[Interest] Strange undeletable QTemporaryFile. Is it a bug?

Alex Malyushytskyy alexmalvtk at gmail.com
Tue Aug 27 00:36:14 CEST 2013

Making function which were public in the parent, private in the child shows
that function should not be called.
That is it.  And that is the case.
It does not make it impossible to shoot yourself at the feet (whatever way
you choose)  and access it.
You can do everything in C++.

But if you do it, it is your problem and responsibility and you do not feel
frustrated cause the behavior does not meet your expectations.
QTemporaryFile::close () is not meant to be public. User have no use of it.
Make it private and this question will not ever rise again.

On Sun, Aug 25, 2013 at 4:02 AM, Constantin Makshin <cmakshin at gmail.com>wrote:

> void bar (QIODevice& zzz)
> {
>     // ...
>     zzz.close(); // Oops
> }
> void foo ()
> {
>     QTemporaryFile file;
>     bar(file);
> }
> The function bar() may be replaced by anything that doesn't care what type
> I/O object to work with (e.g. QDataStream). "Why the hell does a function
> close an object owned by something else?" is another question, but the idea
> as a whole is simple and obvious -- if a function works with a base class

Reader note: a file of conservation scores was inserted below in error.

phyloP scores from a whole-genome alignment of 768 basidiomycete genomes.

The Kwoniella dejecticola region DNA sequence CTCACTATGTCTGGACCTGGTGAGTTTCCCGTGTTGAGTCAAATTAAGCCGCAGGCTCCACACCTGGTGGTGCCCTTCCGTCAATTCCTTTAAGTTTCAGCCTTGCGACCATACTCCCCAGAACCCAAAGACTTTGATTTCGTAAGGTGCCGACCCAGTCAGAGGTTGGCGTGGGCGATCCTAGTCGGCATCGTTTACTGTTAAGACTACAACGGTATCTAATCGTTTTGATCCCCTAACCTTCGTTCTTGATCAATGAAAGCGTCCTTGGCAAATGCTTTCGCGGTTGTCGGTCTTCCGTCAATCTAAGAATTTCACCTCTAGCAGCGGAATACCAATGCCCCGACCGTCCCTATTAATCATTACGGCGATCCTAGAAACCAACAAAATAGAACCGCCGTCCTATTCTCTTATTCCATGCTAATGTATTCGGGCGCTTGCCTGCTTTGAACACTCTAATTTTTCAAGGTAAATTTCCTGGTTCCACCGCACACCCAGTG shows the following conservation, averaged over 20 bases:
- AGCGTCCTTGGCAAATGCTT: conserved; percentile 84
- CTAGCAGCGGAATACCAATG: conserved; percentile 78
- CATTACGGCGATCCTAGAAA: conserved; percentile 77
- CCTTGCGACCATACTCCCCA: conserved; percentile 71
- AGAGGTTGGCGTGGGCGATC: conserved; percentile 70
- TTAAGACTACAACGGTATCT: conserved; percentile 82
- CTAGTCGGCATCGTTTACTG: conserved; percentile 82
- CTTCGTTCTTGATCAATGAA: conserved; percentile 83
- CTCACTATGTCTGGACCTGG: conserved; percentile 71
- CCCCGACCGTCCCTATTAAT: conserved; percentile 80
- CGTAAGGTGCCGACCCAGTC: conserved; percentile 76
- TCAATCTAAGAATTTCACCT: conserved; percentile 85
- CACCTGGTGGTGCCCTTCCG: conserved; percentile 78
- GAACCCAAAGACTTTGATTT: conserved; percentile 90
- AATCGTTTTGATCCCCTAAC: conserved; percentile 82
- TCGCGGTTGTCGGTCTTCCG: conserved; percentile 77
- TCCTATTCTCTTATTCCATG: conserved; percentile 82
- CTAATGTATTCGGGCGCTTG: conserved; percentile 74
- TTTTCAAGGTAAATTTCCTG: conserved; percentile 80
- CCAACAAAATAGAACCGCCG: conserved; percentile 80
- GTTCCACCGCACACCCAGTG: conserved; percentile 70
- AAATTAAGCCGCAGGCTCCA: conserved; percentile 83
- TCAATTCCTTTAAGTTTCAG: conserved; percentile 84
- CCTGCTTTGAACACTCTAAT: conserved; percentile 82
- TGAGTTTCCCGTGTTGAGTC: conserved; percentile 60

> (e.g. anything that can act as an I/O device, be it an actual file, memory
> buffer, etc.), the hint "don't call this method because in one of derived
> classes it does not what the name implies" doesn't work.
> On Aug 24, 2013 2:05 PM, "Till Oliver Knoll" <till.oliver.knoll at gmail.com>
> wrote:
>> Am 24.08.2013 um 09:46 schrieb Constantin Makshin <cmakshin at gmail.com>:
>> Overriding a public method to make it private doesn't make much sense
>> because this restriction can be easily circumvented by casting the
>> pointer/reference to a base class (explicitly or by passing it to a
>> function, in the context of this thread, expects a QFile or even more
>> generic QIODevice).
>> Casting? Pointers? Why so complicated?
>> C++ makes this easy for you:
>> #define private public
>> #include "Foo.h"
>> There you go: all private members of class Foo have just become public! A
>> hip hip horray for the preprocessor ;)
>> Oh, by the way: should you feel the urge to pass on this "tip" to someone
>> else: please don't mention my name, will you? ;)
>> But on a more serious note: overriding a public method and make it
>> private is more like a "design decision" and a strong hint to the caller
>> not to call this member on that concrete class instance anymore: why not?
>> Go read the docs! (And if you still feel like calling it: C++ offers you
>> plenty of choices ;))
>> Cheers,
>>   Oliver
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